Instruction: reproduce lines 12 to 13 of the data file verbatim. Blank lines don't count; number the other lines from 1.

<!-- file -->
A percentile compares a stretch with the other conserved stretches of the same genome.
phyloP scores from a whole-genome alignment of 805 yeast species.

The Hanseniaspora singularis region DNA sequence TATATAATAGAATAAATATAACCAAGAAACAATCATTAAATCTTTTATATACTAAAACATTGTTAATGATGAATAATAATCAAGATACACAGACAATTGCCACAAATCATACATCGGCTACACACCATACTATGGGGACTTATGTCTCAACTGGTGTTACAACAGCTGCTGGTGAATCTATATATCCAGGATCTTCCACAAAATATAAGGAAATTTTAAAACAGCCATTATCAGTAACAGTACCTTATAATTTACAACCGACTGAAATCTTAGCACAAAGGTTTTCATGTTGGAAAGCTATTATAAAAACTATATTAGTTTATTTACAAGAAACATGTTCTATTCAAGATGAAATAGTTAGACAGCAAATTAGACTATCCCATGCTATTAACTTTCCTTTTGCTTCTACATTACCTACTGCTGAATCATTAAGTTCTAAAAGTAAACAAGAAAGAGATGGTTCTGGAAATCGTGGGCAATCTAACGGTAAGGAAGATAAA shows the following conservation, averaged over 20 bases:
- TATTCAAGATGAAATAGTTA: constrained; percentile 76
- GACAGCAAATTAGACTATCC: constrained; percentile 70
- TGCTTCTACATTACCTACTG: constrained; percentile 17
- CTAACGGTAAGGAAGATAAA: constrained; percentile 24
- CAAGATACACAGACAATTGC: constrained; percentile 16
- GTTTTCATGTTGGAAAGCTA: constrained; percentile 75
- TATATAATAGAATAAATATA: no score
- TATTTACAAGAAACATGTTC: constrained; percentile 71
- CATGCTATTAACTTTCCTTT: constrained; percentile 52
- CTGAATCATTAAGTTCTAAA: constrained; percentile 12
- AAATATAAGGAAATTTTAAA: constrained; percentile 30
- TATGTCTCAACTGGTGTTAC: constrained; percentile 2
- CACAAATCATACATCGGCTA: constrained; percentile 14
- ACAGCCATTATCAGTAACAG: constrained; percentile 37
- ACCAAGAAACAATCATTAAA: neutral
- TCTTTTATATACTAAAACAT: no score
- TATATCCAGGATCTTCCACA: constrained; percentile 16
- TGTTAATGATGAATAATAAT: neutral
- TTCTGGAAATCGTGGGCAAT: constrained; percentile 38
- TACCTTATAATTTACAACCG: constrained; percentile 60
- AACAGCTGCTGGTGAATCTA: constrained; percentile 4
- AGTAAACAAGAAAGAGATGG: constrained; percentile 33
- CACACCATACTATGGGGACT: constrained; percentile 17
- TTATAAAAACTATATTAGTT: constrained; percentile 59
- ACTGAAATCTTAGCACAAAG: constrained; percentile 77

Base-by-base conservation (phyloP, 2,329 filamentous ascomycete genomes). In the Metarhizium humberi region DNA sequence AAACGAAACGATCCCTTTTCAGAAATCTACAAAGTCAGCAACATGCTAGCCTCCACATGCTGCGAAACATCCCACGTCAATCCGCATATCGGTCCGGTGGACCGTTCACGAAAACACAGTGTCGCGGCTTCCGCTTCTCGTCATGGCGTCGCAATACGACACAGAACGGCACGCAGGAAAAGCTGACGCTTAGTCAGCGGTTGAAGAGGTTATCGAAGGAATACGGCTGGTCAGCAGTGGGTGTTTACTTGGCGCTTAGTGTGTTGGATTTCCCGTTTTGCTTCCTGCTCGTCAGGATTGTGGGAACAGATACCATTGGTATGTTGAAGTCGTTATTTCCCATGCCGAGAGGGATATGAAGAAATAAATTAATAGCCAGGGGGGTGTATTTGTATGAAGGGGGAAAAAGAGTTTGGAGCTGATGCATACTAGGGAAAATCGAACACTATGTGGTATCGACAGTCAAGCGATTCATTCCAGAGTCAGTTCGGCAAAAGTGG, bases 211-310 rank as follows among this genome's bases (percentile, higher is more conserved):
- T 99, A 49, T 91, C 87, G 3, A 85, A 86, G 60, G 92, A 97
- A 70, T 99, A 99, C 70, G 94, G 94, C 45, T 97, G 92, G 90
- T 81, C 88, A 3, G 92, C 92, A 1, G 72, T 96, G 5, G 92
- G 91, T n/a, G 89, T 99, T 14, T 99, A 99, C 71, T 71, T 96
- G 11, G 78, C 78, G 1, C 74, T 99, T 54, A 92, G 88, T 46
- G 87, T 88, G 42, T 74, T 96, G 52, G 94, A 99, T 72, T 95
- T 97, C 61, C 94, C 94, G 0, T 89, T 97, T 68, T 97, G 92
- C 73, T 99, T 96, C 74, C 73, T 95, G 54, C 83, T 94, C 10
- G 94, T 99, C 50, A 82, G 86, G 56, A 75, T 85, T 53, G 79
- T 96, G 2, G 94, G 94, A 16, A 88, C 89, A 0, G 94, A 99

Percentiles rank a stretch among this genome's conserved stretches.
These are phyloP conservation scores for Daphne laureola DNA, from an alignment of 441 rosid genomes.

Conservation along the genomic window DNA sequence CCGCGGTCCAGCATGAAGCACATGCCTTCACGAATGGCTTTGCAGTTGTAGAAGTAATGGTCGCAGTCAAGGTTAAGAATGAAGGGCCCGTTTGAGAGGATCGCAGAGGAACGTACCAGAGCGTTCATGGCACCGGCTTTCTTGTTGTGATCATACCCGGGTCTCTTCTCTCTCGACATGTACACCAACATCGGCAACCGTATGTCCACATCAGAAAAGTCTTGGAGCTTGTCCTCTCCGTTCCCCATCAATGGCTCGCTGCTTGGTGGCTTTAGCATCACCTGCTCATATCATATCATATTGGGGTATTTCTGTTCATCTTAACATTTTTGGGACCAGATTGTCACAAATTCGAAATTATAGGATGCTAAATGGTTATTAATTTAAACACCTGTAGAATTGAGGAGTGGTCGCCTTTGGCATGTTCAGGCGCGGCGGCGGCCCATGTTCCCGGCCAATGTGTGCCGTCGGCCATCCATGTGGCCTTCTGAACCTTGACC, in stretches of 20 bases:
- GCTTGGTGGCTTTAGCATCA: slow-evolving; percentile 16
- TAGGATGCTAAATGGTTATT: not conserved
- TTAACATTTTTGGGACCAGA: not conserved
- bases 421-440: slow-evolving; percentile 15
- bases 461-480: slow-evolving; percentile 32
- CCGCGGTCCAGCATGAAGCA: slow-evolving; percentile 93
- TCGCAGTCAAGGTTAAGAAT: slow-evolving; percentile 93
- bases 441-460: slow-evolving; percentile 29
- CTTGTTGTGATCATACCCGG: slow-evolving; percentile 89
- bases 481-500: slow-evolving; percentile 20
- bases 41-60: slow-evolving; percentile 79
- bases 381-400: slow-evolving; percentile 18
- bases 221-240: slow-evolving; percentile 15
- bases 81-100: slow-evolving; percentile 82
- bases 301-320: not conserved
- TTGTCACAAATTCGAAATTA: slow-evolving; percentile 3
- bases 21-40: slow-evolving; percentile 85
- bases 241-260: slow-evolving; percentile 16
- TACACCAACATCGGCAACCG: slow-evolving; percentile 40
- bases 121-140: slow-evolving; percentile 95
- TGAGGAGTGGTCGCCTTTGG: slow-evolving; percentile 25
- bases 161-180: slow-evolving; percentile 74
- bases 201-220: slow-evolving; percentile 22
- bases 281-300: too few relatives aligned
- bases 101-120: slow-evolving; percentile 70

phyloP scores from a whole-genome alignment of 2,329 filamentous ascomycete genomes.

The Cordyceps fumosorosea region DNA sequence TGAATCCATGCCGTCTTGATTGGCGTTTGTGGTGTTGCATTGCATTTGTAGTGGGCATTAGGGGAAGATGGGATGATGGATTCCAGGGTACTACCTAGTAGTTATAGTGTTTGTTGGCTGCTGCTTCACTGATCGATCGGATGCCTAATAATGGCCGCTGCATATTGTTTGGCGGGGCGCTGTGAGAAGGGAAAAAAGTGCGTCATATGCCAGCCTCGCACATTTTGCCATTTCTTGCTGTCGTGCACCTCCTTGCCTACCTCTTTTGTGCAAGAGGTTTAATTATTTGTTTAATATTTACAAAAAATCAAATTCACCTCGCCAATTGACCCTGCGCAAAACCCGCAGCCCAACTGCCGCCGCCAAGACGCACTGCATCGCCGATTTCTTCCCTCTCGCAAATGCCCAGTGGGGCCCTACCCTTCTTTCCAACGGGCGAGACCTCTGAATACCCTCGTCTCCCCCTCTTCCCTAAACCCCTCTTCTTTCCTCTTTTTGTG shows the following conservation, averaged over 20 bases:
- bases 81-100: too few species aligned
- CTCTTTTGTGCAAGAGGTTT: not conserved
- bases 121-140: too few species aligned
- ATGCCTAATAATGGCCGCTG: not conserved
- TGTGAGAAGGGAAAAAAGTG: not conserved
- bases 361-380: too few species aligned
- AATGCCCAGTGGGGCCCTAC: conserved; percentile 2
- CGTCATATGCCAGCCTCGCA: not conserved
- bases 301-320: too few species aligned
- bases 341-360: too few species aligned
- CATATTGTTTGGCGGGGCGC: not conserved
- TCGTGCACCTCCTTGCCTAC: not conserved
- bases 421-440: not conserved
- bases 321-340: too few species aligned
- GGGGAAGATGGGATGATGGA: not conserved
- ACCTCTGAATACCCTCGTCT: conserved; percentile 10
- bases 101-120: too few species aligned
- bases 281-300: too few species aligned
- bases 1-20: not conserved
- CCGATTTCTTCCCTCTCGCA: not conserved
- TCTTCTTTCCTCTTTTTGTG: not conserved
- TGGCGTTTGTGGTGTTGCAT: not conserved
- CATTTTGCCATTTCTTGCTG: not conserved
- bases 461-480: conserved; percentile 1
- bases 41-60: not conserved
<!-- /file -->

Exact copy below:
- CATGCTATTAACTTTCCTTT: constrained; percentile 52
- CTGAATCATTAAGTTCTAAA: constrained; percentile 12